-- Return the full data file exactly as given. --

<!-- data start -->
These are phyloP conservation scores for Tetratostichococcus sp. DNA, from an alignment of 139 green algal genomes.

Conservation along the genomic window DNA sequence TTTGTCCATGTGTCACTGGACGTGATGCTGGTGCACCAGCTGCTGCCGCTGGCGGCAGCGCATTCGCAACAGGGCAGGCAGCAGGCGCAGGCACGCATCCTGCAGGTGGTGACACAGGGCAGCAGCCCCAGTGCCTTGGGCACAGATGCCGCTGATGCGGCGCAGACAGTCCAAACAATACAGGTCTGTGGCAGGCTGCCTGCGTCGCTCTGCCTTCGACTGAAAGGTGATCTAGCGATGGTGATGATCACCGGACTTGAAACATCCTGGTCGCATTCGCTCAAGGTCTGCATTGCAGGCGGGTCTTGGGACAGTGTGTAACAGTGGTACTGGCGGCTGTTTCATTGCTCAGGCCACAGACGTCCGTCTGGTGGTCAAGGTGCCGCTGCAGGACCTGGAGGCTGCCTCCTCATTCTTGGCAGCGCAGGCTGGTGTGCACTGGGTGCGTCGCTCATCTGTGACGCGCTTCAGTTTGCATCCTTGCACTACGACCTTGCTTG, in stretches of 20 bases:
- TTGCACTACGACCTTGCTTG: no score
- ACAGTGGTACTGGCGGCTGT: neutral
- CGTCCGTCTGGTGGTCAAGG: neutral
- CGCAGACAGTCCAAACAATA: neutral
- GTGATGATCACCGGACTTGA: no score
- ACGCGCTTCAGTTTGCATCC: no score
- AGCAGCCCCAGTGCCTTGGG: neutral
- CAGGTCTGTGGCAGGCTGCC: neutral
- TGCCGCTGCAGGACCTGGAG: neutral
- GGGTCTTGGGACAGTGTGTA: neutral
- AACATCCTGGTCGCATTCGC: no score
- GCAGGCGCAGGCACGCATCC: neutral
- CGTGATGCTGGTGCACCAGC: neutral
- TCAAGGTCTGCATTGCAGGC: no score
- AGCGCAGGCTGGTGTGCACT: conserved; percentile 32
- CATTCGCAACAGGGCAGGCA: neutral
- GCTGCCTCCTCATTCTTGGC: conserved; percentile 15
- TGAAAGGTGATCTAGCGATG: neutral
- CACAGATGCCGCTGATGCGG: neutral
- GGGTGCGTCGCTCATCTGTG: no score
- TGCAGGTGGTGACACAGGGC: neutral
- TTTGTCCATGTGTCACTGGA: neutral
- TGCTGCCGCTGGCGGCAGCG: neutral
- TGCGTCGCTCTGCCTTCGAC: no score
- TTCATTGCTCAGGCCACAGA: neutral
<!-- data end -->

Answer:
These are phyloP conservation scores for Tetratostichococcus sp. DNA, from an alignment of 139 green algal genomes.

Conservation along the genomic window DNA sequence TTTGTCCATGTGTCACTGGACGTGATGCTGGTGCACCAGCTGCTGCCGCTGGCGGCAGCGCATTCGCAACAGGGCAGGCAGCAGGCGCAGGCACGCATCCTGCAGGTGGTGACACAGGGCAGCAGCCCCAGTGCCTTGGGCACAGATGCCGCTGATGCGGCGCAGACAGTCCAAACAATACAGGTCTGTGGCAGGCTGCCTGCGTCGCTCTGCCTTCGACTGAAAGGTGATCTAGCGATGGTGATGATCACCGGACTTGAAACATCCTGGTCGCATTCGCTCAAGGTCTGCATTGCAGGCGGGTCTTGGGACAGTGTGTAACAGTGGTACTGGCGGCTGTTTCATTGCTCAGGCCACAGACGTCCGTCTGGTGGTCAAGGTGCCGCTGCAGGACCTGGAGGCTGCCTCCTCATTCTTGGCAGCGCAGGCTGGTGTGCACTGGGTGCGTCGCTCATCTGTGACGCGCTTCAGTTTGCATCCTTGCACTACGACCTTGCTTG, in stretches of 20 bases:
- TTGCACTACGACCTTGCTTG: no score
- ACAGTGGTACTGGCGGCTGT: neutral
- CGTCCGTCTGGTGGTCAAGG: neutral
- CGCAGACAGTCCAAACAATA: neutral
- GTGATGATCACCGGACTTGA: no score
- ACGCGCTTCAGTTTGCATCC: no score
- AGCAGCCCCAGTGCCTTGGG: neutral
- CAGGTCTGTGGCAGGCTGCC: neutral
- TGCCGCTGCAGGACCTGGAG: neutral
- GGGTCTTGGGACAGTGTGTA: neutral
- AACATCCTGGTCGCATTCGC: no score
- GCAGGCGCAGGCACGCATCC: neutral
- CGTGATGCTGGTGCACCAGC: neutral
- TCAAGGTCTGCATTGCAGGC: no score
- AGCGCAGGCTGGTGTGCACT: conserved; percentile 32
- CATTCGCAACAGGGCAGGCA: neutral
- GCTGCCTCCTCATTCTTGGC: conserved; percentile 15
- TGAAAGGTGATCTAGCGATG: neutral
- CACAGATGCCGCTGATGCGG: neutral
- GGGTGCGTCGCTCATCTGTG: no score
- TGCAGGTGGTGACACAGGGC: neutral
- TTTGTCCATGTGTCACTGGA: neutral
- TGCTGCCGCTGGCGGCAGCG: neutral
- TGCGTCGCTCTGCCTTCGAC: no score
- TTCATTGCTCAGGCCACAGA: neutral